After the 6th or 5th millennium b.c., there is no break brought on by a flood or any other catastrophe in Near Eastern civilization. And in fact excavations at Jericho in Palestine and Jarmo in Iraq push undisturbed remains at those sites back into the 8th millennium b.c. Unfortunately, there is no basis for assigning any firm dates earlier than that time either (see Chronology of the OT II) Thus, various popular handbooks that assign dates for the Flood should be read with care because they lack significant collections of evidence in support of their conclusions.

Regrettably, as new information becomes available the picture does not become any clearer. Anthropologists, e.g., are now claiming that human beings arrived in North America from Asia well before 20,000 b.c. An assertion that all mankind was judged by the Flood would require either that the flood was universal and may have occurred after the arrival of humans in North America or that it was local and came before they crossed the Bering Strait.

IV. Flood Geology

Twentieth-century flood geology is an outgrowth of the nineteenth-century catastrophic school. Chief representatives in the earlier part of this century were G. M. Price, B. Nelson, A. M. Rehwinkel, and H. W. Clark (New Diluvialism). In 1961 J. C. Whitcomb, Jr. and H. M. Morris updated the flood geology argument in The Genesis Flood. Their work brought about a rebirth of flood geology in Christian circles and led to the establishment of such organizations as the Creation Research Society and the Creation Science Research Center, and the circulation of a great amount of literature propagating this position.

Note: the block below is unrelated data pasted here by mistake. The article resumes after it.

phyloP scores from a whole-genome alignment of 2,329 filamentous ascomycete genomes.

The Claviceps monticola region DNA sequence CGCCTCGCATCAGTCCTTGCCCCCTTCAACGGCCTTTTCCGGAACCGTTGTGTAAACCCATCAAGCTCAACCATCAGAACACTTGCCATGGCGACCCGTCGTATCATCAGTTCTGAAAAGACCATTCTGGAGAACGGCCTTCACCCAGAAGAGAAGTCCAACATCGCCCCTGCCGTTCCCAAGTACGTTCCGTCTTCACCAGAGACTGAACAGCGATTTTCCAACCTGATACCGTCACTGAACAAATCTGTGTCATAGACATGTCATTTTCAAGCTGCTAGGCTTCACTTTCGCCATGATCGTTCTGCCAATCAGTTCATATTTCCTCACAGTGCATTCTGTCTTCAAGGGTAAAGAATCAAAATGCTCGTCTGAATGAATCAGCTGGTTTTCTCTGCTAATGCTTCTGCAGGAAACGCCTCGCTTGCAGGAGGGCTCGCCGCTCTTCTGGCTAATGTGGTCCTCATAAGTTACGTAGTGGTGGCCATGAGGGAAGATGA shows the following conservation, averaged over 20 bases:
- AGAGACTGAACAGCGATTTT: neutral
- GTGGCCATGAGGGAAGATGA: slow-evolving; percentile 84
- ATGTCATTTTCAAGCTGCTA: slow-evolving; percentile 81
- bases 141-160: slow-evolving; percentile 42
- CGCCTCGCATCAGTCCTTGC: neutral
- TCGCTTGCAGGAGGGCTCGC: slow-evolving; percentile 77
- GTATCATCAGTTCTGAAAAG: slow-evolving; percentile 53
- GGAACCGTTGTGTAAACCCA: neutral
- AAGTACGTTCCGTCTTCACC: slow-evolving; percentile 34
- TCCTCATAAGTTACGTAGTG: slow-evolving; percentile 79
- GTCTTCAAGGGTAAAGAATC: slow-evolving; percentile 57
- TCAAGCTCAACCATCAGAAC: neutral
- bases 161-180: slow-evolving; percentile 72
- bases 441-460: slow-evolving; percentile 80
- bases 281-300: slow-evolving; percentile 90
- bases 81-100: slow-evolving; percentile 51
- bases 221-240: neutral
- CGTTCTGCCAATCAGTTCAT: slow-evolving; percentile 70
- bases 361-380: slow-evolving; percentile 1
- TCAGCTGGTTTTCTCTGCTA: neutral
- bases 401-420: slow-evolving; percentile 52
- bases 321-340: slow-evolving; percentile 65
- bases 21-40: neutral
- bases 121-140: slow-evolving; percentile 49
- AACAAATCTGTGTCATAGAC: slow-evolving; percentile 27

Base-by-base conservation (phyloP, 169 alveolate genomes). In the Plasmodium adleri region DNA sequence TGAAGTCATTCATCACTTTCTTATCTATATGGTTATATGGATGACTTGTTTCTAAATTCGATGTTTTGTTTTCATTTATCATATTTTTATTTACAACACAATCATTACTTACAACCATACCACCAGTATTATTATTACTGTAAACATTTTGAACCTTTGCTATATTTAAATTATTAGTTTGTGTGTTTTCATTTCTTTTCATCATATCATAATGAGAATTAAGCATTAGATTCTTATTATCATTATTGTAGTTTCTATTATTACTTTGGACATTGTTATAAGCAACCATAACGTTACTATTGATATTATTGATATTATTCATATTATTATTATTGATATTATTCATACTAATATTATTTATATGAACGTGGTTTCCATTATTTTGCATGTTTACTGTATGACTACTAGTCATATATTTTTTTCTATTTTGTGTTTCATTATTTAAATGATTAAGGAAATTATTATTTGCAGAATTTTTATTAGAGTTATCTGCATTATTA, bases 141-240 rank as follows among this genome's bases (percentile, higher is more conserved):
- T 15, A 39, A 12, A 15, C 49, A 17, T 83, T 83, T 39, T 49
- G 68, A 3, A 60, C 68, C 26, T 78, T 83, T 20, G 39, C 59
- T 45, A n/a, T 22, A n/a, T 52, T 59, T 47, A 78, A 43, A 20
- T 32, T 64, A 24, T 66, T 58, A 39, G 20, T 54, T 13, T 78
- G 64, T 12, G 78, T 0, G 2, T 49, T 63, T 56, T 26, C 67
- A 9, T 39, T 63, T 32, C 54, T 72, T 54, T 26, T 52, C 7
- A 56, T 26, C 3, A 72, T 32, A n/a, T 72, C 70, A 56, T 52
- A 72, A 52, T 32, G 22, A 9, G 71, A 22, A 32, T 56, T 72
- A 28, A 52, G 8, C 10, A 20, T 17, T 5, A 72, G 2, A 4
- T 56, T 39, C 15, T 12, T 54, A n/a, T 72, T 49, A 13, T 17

According to this view, the Flood was a truly catastrophic event, responsible for a tremendous amount of geologic work. In fact, the geologic formations as they now appear are essentially due to the Flood. The rates of erosion and sedimentation were speeded up during the Flood year. Even the radioactive decay process was increased so that rocks and minerals have a greater apparent age than is actually the case. Death did not occur until after the curse on Adam; so all fossils were entombed after the fall — most of them in sedimentary layers laid down during the Flood. Thus the earth is not as old as it appears to be and the position known as uniformitarianism is rejected.

 

 

 

The flood geology position has been discredited in university geology departments and is being rejected almost universally by evangelical geologists. This is true in part because it does not agree with scientific arguments according to which, e.g., many geologic features could not have been formed under water or in so short a time. (A survey of some of the arguments against flood geology may be found in B. Ramm, pp. 124–130; D. Young, pp. 176–210.)

Flood geology is also rejected because it does not tally very well with Scripture itself. Geography or topography, e.g., does not seem to have been changed greatly by the Flood. Mesopotamia with its great rivers appears to have been much the same after the Flood as before it. Even the generous supplies of pitch (bitumen), available for such projects as ark-building, were still there in quantity after the Flood. Furthermore, as Young has argued (pp. 121–25), “waters above the firmament” cannot be interpreted as a canopy that cascaded down on the earth during the Flood because Ps. 148:4, written long after the Flood, calls on the waters above the heavens to praise God. The waters above the firmament are still there and evidently are the clouds.

Those who oppose flood geology observe that the Flood was designed to be an event in redemption history, not in geological history. And as Young points out (p. 172), one can hold to a universal flood brought on by rains and tidal waves, which deposited surface materials such as gravels and silts, without holding to flood geology. Flood geology is an interpretation of the universal flood and its effects, but is not synonymous with a belief in a cataclysmic or even a universal flood.

V. Search for the Ark